"If you are the Deliverer," she said, "you've gotyour work cut out for you."
"Just everybody hang on one second," Maggiesaid.
Her head was whirling. She understood whatwas going on – sort of. These people believed shewas some legendary figure come to save them. Because of a prophecy-they seemed to have a lot ofprophecies around here.
But she couldn't really be their Deliverer. She knew that. She was just an ordinary girl. Andhadn't anybody else ever worn a flowered top inthis place?
Well maybe not. Not a slave anyway. Maggie looked at Laundress's clothes again with new eyes.If they all wore this sort of thing, hand sewn and plain as a burlap sack, maybe a machine-made topwith bright colors and a little wilted lace would look like something from a legend.
And I bet nobody wears red and blue socks, shethought and almost smiled. Especially at once.
She remembered how Sylvia had looked at them. Normally she would have been terribly embarrassed by that, perfect Sylvia looking at her imperfections. But the socks had been what started heron this whole journey by convincing her that Sylviawas lying. And just now they'd saved her life. IfLaundress had attacked Jeanne or Cady, Maggie would have had to fight her.
But I'm still not the Deliverer, she thought. I haveto explain that to them….
"And since she's the Deliverer, you're going tohelp us, right?" Jeanne was saying. "You're going to heal Cady and feed us and hide us and everything? And help Maggie find out what happened toher brother?"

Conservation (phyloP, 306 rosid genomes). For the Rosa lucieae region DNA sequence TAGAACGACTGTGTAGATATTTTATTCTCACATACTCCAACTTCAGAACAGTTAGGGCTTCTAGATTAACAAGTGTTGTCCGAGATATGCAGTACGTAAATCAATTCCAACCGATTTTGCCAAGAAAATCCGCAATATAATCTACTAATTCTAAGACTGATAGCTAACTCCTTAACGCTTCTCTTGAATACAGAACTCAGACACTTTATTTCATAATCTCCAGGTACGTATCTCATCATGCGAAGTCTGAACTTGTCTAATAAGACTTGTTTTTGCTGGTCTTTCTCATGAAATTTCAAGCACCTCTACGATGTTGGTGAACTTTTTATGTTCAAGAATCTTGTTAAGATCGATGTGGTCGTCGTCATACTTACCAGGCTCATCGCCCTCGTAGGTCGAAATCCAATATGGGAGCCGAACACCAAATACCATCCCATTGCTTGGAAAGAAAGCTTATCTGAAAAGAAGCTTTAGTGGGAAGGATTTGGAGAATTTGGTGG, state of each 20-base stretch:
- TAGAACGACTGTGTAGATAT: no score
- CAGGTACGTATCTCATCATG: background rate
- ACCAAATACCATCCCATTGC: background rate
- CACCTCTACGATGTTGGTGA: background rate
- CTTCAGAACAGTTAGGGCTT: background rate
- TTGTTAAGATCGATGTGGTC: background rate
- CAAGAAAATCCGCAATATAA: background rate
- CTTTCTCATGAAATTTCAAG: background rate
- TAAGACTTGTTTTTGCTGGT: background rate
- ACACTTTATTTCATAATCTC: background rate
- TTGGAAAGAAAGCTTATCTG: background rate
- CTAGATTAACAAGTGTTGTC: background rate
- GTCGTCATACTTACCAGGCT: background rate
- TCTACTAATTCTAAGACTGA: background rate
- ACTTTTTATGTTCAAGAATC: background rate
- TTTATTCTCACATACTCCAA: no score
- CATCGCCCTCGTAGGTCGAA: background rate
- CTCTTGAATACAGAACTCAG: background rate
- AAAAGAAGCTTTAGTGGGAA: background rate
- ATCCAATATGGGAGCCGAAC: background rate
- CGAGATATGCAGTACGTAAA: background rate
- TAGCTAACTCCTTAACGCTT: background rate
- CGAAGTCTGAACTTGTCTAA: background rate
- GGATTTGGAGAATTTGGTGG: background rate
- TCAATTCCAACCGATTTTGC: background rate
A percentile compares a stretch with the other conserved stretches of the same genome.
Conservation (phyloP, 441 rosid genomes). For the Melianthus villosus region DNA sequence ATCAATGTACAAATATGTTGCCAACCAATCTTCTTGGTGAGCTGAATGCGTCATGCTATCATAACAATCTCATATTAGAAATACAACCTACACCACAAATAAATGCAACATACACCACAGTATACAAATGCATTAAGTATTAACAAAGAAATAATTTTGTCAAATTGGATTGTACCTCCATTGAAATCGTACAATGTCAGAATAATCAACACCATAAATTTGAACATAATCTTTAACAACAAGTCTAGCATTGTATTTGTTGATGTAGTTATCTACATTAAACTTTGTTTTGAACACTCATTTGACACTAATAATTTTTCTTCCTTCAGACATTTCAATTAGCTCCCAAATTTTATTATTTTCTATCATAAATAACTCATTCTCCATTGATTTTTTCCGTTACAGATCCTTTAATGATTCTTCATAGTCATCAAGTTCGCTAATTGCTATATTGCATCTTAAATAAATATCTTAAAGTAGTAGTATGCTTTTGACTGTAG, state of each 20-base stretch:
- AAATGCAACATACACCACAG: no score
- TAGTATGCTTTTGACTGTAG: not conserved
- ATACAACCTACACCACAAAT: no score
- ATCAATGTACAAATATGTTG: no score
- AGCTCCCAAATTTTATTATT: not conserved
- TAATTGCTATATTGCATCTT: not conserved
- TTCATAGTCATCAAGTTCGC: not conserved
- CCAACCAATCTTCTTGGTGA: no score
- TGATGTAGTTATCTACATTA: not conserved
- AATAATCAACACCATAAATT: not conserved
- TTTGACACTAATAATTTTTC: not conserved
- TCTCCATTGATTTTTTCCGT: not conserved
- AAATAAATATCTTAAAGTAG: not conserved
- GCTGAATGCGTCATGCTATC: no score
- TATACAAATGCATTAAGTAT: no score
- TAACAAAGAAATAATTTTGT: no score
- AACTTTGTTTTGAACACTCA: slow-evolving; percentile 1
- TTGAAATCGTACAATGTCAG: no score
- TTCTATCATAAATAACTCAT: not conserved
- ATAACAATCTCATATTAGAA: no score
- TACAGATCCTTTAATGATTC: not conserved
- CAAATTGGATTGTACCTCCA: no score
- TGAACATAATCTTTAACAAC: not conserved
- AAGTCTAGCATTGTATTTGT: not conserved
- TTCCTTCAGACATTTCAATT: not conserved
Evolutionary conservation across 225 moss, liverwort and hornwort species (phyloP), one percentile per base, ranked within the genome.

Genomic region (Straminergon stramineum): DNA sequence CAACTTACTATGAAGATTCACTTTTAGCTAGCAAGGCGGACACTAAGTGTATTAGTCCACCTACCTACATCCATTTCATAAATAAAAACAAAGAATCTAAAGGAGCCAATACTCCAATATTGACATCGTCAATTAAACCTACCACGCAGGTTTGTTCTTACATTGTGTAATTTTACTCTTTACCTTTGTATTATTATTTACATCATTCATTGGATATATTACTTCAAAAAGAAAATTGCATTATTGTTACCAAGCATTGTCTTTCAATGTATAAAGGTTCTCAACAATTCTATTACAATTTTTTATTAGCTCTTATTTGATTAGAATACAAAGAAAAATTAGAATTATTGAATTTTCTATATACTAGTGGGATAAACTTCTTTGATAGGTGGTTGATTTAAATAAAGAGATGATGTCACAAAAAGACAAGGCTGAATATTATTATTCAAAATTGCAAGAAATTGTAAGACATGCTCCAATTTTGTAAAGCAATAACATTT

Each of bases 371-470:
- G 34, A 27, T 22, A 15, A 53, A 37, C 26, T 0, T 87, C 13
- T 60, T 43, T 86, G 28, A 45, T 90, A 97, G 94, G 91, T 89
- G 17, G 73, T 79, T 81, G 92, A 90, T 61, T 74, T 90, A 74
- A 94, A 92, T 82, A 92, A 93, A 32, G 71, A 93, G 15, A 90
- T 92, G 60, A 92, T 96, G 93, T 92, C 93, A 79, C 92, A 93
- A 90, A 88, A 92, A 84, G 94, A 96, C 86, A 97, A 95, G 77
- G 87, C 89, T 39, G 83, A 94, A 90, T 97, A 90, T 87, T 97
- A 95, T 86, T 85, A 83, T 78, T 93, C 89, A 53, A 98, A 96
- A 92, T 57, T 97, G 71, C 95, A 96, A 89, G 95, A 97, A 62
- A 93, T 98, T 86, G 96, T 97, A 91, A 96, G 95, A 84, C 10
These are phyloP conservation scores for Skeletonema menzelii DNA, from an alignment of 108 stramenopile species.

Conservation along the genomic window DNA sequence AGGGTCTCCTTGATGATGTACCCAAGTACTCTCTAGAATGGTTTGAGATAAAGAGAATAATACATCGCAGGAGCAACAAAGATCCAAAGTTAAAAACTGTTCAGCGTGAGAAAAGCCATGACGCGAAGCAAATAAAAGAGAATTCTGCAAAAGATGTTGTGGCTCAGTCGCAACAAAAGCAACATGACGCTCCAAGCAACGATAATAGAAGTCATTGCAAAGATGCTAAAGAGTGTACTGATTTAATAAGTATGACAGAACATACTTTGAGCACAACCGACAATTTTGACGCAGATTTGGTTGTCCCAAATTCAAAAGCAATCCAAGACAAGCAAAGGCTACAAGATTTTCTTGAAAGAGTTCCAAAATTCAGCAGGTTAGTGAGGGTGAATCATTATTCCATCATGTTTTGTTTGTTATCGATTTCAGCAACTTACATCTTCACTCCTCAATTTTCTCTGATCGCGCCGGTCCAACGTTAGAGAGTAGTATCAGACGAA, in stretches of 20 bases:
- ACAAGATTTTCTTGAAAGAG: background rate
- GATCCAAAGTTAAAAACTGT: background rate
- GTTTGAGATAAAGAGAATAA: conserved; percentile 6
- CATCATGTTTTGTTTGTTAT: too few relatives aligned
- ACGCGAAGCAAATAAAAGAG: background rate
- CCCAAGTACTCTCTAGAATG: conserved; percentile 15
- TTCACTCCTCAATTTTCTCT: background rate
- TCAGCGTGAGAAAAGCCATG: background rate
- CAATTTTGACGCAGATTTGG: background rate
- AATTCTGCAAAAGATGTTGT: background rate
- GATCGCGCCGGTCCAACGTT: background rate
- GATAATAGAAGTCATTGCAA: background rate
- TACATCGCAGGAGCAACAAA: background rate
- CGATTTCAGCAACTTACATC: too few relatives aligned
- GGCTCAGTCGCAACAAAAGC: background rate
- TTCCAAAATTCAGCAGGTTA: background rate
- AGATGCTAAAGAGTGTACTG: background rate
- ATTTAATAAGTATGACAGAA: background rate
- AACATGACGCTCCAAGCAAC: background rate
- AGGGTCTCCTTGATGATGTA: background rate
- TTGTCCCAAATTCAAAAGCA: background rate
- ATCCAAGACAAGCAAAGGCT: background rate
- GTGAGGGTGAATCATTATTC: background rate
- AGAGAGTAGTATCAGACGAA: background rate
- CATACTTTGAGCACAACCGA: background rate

Maggie blinked, then grimaced. She could see Jeanne looking at her meaningfully. She shut hermouth.
"I'll help you any way I can," Laundress said."But you'd better do your part. Do you have a plan, Deliverer?"
Maggie rubbed her forehead. Things were happening very fast-but even if she wasn't the Deliverer, she hadcome to help the slaves get free. Maybe it didn't matter what they called her.
She looked at Cady again, then at Jeanne, and at P.J., who was staring at her with shining confidence in her young eyes. Then she looked at thegirl named Soaker, who was wearing the sameexpression.
Finally she looked into the gaunt, hard-bittenface of Laundress. There was no easy confidencehere, but there was that half-stifled look of hopedeep in the burning gaze.
"I don't have a plan yet," she said. "But Ill comeup with one. And I don't know if I can really helpyou people. But I'll try."